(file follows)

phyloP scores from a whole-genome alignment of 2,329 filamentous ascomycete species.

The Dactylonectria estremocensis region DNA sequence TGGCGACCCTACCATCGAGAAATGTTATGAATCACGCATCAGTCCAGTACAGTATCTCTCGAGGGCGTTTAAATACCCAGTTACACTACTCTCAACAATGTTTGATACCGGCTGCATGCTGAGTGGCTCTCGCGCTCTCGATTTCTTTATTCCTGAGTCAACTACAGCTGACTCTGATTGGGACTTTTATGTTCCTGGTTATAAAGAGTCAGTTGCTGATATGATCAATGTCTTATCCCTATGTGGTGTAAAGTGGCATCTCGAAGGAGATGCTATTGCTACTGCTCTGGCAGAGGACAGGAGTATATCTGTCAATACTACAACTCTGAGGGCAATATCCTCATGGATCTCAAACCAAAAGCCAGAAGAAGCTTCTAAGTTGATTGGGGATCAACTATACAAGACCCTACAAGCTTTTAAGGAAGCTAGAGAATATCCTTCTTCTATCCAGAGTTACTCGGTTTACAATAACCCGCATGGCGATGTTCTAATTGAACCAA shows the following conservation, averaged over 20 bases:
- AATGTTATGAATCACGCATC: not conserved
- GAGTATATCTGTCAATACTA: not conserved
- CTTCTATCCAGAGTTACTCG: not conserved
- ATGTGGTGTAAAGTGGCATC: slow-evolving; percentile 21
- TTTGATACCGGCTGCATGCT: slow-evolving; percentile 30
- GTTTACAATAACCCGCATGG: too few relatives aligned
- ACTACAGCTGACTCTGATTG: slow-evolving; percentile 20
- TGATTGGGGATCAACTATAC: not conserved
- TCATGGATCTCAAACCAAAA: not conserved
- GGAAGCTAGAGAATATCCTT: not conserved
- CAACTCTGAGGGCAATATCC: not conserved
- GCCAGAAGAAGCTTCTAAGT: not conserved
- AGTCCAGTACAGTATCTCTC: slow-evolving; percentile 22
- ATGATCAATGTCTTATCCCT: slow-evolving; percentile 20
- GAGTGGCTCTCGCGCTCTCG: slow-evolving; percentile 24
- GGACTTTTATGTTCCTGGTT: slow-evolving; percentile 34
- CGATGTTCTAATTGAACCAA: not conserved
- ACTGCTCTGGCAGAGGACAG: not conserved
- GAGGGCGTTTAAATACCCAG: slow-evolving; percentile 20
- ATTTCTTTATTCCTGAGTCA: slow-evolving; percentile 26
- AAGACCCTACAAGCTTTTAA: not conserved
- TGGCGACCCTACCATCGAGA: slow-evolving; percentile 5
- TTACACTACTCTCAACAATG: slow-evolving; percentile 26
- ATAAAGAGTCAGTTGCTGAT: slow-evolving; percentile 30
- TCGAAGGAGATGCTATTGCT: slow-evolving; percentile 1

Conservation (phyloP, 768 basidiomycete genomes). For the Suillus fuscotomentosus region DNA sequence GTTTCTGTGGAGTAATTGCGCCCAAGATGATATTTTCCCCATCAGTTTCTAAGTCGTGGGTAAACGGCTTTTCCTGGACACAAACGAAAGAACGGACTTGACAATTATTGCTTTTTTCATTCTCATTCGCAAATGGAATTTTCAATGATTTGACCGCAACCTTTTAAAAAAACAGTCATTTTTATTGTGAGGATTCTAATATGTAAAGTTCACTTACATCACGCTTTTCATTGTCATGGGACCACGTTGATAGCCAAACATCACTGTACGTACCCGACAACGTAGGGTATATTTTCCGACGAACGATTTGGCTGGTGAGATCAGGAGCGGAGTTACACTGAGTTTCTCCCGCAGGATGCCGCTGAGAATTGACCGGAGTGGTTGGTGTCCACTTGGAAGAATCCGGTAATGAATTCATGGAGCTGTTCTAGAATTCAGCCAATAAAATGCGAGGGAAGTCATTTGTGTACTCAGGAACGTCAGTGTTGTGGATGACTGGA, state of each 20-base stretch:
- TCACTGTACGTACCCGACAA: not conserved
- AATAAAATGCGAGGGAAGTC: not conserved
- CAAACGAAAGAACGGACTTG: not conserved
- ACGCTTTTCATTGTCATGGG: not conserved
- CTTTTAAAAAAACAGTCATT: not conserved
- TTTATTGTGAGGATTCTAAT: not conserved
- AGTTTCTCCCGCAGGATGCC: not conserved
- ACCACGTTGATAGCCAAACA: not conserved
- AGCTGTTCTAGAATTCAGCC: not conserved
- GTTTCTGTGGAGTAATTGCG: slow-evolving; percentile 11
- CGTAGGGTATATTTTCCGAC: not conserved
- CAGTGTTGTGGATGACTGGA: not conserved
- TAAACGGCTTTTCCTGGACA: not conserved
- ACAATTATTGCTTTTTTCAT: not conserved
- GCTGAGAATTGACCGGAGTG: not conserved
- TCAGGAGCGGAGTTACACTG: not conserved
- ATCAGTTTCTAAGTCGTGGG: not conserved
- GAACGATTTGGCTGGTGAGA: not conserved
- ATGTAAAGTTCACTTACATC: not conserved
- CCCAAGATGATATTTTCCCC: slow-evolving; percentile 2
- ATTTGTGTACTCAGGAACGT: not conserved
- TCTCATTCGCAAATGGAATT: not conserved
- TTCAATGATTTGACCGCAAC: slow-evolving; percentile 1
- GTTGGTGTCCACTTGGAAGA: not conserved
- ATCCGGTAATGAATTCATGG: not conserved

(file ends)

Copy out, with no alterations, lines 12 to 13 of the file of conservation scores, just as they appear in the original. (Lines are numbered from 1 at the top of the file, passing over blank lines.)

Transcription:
- GGAAGCTAGAGAATATCCTT: not conserved
- CAACTCTGAGGGCAATATCC: not conserved